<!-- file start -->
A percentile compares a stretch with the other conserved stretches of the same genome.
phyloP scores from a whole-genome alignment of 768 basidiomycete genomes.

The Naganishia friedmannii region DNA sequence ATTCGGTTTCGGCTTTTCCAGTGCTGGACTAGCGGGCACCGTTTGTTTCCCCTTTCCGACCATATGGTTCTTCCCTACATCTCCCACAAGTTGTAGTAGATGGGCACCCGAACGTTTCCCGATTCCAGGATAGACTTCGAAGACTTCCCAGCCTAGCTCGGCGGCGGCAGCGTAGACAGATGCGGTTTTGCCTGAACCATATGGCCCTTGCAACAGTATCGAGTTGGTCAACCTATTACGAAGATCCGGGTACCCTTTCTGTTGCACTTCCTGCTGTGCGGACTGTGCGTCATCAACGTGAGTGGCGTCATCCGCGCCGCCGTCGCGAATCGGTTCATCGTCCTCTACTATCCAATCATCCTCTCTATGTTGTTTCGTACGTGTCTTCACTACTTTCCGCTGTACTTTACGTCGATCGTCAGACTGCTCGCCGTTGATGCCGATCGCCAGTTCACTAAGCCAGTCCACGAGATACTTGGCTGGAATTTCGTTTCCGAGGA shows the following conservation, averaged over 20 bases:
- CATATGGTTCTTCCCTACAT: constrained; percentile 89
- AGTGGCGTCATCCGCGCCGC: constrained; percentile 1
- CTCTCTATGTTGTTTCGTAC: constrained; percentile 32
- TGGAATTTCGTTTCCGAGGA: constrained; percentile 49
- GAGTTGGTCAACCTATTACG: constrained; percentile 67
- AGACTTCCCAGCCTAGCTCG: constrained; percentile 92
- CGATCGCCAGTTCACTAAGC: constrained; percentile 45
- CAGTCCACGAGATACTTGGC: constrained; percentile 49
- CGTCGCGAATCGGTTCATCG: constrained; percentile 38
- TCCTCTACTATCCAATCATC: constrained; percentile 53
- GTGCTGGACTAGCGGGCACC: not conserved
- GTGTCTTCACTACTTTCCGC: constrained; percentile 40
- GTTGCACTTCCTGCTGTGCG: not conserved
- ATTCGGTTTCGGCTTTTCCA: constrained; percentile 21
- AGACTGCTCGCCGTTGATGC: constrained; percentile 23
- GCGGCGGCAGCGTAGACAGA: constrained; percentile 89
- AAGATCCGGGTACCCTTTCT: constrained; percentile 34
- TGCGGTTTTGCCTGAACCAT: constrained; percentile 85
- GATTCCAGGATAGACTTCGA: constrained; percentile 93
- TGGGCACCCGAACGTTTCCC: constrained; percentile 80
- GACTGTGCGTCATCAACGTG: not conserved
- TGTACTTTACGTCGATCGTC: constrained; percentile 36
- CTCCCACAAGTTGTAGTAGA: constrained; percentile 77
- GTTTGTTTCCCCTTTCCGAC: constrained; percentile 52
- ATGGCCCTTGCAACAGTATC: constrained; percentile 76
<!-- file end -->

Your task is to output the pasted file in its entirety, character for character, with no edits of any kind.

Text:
A percentile compares a stretch with the other conserved stretches of the same genome.
phyloP scores from a whole-genome alignment of 768 basidiomycete genomes.

The Naganishia friedmannii region DNA sequence ATTCGGTTTCGGCTTTTCCAGTGCTGGACTAGCGGGCACCGTTTGTTTCCCCTTTCCGACCATATGGTTCTTCCCTACATCTCCCACAAGTTGTAGTAGATGGGCACCCGAACGTTTCCCGATTCCAGGATAGACTTCGAAGACTTCCCAGCCTAGCTCGGCGGCGGCAGCGTAGACAGATGCGGTTTTGCCTGAACCATATGGCCCTTGCAACAGTATCGAGTTGGTCAACCTATTACGAAGATCCGGGTACCCTTTCTGTTGCACTTCCTGCTGTGCGGACTGTGCGTCATCAACGTGAGTGGCGTCATCCGCGCCGCCGTCGCGAATCGGTTCATCGTCCTCTACTATCCAATCATCCTCTCTATGTTGTTTCGTACGTGTCTTCACTACTTTCCGCTGTACTTTACGTCGATCGTCAGACTGCTCGCCGTTGATGCCGATCGCCAGTTCACTAAGCCAGTCCACGAGATACTTGGCTGGAATTTCGTTTCCGAGGA shows the following conservation, averaged over 20 bases:
- CATATGGTTCTTCCCTACAT: constrained; percentile 89
- AGTGGCGTCATCCGCGCCGC: constrained; percentile 1
- CTCTCTATGTTGTTTCGTAC: constrained; percentile 32
- TGGAATTTCGTTTCCGAGGA: constrained; percentile 49
- GAGTTGGTCAACCTATTACG: constrained; percentile 67
- AGACTTCCCAGCCTAGCTCG: constrained; percentile 92
- CGATCGCCAGTTCACTAAGC: constrained; percentile 45
- CAGTCCACGAGATACTTGGC: constrained; percentile 49
- CGTCGCGAATCGGTTCATCG: constrained; percentile 38
- TCCTCTACTATCCAATCATC: constrained; percentile 53
- GTGCTGGACTAGCGGGCACC: not conserved
- GTGTCTTCACTACTTTCCGC: constrained; percentile 40
- GTTGCACTTCCTGCTGTGCG: not conserved
- ATTCGGTTTCGGCTTTTCCA: constrained; percentile 21
- AGACTGCTCGCCGTTGATGC: constrained; percentile 23
- GCGGCGGCAGCGTAGACAGA: constrained; percentile 89
- AAGATCCGGGTACCCTTTCT: constrained; percentile 34
- TGCGGTTTTGCCTGAACCAT: constrained; percentile 85
- GATTCCAGGATAGACTTCGA: constrained; percentile 93
- TGGGCACCCGAACGTTTCCC: constrained; percentile 80
- GACTGTGCGTCATCAACGTG: not conserved
- TGTACTTTACGTCGATCGTC: constrained; percentile 36
- CTCCCACAAGTTGTAGTAGA: constrained; percentile 77
- GTTTGTTTCCCCTTTCCGAC: constrained; percentile 52
- ATGGCCCTTGCAACAGTATC: constrained; percentile 76